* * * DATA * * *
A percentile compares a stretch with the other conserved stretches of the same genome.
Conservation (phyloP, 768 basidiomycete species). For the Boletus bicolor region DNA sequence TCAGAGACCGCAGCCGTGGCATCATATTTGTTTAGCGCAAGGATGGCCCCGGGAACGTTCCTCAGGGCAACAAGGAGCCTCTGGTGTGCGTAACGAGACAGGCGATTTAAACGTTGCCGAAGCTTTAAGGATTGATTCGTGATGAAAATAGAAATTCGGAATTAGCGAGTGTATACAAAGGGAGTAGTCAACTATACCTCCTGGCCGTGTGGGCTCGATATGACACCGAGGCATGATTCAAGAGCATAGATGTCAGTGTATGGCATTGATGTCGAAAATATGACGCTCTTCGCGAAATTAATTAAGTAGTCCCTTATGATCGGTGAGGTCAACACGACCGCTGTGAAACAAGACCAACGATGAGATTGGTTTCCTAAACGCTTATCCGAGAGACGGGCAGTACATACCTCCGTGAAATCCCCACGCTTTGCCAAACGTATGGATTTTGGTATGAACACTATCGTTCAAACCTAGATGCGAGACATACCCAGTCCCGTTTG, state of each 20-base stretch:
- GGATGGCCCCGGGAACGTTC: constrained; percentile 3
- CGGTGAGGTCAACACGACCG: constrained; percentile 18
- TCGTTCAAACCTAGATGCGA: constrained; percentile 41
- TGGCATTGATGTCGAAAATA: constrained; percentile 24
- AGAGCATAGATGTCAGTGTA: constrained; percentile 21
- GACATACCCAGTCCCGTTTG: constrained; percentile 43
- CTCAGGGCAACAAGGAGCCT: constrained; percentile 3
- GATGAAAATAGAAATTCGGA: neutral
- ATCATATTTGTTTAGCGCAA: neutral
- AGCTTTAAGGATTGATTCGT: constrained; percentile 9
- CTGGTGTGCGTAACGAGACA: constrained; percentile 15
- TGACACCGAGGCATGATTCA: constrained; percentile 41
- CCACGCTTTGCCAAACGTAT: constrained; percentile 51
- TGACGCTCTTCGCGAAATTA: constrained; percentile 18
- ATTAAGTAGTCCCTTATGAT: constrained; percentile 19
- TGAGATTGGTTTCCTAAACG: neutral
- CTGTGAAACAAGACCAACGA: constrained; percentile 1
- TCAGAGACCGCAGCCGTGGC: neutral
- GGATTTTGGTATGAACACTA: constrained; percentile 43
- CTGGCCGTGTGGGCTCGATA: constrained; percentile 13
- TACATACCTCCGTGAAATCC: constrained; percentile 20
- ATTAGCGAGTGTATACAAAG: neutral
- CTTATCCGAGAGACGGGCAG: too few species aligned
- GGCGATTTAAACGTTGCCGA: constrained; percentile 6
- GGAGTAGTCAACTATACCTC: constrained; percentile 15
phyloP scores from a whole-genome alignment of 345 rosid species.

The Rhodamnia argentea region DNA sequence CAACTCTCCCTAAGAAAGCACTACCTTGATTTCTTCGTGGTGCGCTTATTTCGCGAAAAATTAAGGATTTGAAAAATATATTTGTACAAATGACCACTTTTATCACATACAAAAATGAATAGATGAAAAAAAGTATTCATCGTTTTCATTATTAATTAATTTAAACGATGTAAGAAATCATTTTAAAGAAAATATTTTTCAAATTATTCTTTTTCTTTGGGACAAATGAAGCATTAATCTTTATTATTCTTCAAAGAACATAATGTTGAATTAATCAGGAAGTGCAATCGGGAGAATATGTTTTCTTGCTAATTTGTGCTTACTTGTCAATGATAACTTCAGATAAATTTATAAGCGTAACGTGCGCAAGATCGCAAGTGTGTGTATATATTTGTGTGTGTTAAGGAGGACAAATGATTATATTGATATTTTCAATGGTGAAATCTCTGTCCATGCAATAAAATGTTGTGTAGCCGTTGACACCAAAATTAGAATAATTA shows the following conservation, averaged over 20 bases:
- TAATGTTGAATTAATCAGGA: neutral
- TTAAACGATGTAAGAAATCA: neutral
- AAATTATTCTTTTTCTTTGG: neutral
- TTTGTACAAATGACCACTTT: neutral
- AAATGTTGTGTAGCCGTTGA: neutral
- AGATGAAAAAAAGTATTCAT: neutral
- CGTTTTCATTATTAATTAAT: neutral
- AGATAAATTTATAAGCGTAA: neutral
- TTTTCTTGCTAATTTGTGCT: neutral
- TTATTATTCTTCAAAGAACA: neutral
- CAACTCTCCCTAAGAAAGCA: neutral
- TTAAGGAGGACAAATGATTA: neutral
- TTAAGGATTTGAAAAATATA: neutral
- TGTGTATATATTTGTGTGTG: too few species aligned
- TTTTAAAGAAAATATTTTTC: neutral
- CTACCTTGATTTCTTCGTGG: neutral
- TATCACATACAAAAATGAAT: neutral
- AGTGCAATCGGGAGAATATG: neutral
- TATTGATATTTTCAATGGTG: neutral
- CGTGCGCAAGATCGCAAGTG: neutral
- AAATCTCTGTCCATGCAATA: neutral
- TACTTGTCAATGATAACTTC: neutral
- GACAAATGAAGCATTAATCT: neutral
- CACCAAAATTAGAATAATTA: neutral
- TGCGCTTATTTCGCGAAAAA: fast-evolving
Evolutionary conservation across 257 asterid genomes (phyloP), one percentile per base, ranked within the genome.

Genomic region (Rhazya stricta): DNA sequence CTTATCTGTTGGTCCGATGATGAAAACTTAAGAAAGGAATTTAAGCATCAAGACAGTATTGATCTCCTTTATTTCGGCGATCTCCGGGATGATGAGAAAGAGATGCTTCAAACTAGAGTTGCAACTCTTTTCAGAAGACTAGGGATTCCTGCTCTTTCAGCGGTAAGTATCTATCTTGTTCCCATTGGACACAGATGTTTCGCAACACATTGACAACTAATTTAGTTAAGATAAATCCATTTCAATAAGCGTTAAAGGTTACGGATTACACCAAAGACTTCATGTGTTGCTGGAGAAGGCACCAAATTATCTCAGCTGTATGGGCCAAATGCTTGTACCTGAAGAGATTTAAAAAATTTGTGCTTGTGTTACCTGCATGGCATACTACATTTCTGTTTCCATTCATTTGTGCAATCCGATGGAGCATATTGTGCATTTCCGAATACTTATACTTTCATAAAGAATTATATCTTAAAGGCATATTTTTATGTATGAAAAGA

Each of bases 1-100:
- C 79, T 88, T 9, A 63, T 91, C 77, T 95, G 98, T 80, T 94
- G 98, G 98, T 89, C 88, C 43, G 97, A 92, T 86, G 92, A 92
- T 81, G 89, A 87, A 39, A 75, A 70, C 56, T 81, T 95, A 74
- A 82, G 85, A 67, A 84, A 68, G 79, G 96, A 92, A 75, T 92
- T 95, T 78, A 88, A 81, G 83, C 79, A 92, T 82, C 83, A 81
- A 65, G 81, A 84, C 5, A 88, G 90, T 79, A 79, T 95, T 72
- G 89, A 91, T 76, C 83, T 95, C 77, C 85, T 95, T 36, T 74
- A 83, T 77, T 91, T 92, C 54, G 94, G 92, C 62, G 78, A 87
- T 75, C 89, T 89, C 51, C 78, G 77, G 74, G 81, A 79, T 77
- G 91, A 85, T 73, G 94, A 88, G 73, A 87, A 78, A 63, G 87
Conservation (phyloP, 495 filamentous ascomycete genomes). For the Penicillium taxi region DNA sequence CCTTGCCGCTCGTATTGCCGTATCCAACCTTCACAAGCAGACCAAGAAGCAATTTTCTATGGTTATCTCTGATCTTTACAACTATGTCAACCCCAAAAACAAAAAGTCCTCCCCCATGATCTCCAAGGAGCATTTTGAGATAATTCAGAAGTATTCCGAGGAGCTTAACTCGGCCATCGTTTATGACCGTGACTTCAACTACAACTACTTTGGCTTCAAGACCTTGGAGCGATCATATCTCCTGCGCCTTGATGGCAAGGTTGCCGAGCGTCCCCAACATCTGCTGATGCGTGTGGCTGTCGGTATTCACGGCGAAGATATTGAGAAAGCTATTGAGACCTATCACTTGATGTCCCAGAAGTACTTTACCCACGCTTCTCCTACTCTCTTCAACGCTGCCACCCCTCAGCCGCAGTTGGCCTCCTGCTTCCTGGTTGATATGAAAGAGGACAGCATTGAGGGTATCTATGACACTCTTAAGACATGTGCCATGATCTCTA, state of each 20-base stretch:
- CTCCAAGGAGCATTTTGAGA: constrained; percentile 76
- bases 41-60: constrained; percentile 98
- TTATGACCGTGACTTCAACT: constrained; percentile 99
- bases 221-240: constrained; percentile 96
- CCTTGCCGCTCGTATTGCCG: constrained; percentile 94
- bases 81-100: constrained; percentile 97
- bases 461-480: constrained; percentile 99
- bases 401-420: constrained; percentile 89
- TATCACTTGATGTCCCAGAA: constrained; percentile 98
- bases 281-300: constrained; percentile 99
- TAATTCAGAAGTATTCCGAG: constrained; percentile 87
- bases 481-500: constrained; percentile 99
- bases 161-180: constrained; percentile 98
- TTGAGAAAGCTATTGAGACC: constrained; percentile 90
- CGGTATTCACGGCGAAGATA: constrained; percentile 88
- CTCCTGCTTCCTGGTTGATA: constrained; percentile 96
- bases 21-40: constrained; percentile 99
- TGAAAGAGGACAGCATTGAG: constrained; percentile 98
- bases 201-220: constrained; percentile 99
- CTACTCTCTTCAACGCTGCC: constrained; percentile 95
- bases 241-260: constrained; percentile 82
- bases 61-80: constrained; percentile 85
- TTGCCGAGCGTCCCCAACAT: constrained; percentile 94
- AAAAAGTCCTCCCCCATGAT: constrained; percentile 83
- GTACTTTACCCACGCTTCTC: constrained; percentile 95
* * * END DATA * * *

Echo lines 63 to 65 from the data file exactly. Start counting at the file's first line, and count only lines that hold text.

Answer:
- A 65, G 81, A 84, C 5, A 88, G 90, T 79, A 79, T 95, T 72
- G 89, A 91, T 76, C 83, T 95, C 77, C 85, T 95, T 36, T 74
- A 83, T 77, T 91, T 92, C 54, G 94, G 92, C 62, G 78, A 87